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Analyzing the Chinese drone flight that circled Taiwan

Defense analyst Ben Lewis examines PLA's first flight around Taiwan's east coast

This map shows the approximate route the Chinese drone took around Taiwan, as announced by the Ministry of Defense on Friday. (Taiwan Ministry of Defe...

This map shows the approximate route the Chinese drone took around Taiwan, as announced by the Ministry of Defense on Friday. (Taiwan Ministry of Defe...

TAIPEI (Taiwan News) — The Taiwan Ministry of National Defense (MND) announced a Chinese incursion into the country’s ADIZ that saw an unmanned aerial vehicle (UAV) fly around the island's east coast, producing a striking image of Chinese military aircraft appearing to encircle Taiwan for the first time.

A Chinese aircraft taking this flight path looks like a big deal at first glance, but is less important when looking at the big picture, according to independent Taiwan security and defense analyst Ben Lewis, who has been tracking Chinese incursions into Taiwan’s ADIZ since they began escalating in 2016.

“I think it was more concerning at first, until I saw what aircraft it was. It was only one drone, and it’s being tracked by air defenses,” Lewis told Taiwan News. “It’s really not going to do that much damage; I think it was proof of concept more than anything else.”

“The fact that it was a UAV and not a combat aircraft is very telling. I think it was the PLA testing and signaling at the same time. But it’s one of those things; you never really know what they’re going to do. So, I was surprised to see it at this point.”

Analyzing the Chinese drone flight that circled Taiwan
Image released on Friday showing the flight path taken by the Chinese Tengden TB-001 UAV around Taiwan's east coast. (Ministry of National Defense image)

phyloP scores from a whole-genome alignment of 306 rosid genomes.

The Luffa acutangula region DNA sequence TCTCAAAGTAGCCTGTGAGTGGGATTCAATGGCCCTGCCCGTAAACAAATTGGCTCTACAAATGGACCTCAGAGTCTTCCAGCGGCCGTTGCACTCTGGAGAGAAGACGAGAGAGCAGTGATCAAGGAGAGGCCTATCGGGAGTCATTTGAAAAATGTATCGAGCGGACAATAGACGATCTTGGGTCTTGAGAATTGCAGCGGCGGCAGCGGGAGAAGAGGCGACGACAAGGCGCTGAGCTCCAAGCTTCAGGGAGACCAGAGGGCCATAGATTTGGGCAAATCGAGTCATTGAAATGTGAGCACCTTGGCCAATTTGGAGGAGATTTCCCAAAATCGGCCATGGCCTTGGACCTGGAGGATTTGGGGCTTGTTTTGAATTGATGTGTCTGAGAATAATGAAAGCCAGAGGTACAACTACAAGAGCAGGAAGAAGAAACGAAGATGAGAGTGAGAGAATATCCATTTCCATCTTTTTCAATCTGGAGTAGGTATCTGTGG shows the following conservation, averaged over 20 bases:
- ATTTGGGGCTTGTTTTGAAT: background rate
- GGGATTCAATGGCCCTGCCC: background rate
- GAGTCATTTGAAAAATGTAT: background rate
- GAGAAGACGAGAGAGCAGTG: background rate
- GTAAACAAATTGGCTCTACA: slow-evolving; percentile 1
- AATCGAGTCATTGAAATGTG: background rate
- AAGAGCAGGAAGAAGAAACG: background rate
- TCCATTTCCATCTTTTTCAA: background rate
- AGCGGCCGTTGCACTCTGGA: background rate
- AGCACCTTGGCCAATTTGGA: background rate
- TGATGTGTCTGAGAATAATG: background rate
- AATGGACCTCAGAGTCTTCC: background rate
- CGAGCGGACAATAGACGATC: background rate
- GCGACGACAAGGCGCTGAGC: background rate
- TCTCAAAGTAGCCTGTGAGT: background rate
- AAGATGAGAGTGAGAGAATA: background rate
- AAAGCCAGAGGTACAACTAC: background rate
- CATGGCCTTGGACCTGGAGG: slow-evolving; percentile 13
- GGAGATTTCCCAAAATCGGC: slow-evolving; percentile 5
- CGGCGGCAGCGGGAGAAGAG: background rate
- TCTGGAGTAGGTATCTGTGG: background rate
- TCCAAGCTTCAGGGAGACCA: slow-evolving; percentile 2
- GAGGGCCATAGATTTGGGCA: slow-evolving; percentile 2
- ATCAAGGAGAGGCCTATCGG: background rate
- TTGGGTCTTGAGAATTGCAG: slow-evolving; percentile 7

Lewis said that he has never seen MND reports of this kind of flight path announced publicly, though he has seen some Japanese defense department maps that suggest manned Chinese aircraft were taking this route between 2016 and 2018.

He also said the likely impetus for the unusual flight path was the security agreement signed between U.S. President Biden and South Korean President Yoon in Washington on April 27. “(China) signaled that they’re not happy, and it seems to me they keep looking for more and more excuses to make sure everyone knows how unhappy they are with how things are going.”

Despite the low risk of the aircraft and flight path announced on Friday, Lewis acknowledged the psychological aspect of the daily incursions that cross into Taiwan's ADIZ. “It should be interpreted as a pressure campaign, there are a lot of variables that go into why they do this, but at the end of the day, it’s a large military power flexing military muscle against their smaller neighbor to achieve a political outcome,” he said.

Chinese military activities ramped up in August 2022 after then U.S. House Speaker Nancy Pelosi visited Taiwan and met with President Tsai Ing-wen. Lewis said that before the Pelosi visit, there were only a few incursions that crossed the median line of the Taiwan Strait, but after her visit they were in the hundreds.

“From there, median line crossings have been as consistent as any other area in the ADIZ that gets violated,” he said. “So now the tell-tale sign for when China is mad is not just a large number of aircraft in the ADIZ, but a large number of aircraft crossing the median line.”

Chinese military activities ramped up once again in April, following President Tsai Ing-wen's transit through the U.S., where she met U.S. House Speaker Kevin McCarthy.

Taiwan's ADIZ was formulated by the U.S. military following World War Two, and includes the Taiwan Strait, parts of three Chinese provinces, and part of the East China Sea. The official median line was implemented in 1955, again by the U.S. military, who expressed the expectation that neither Taiwan or China's armed forces would cross the line to avoid increasing cross-strait tensions.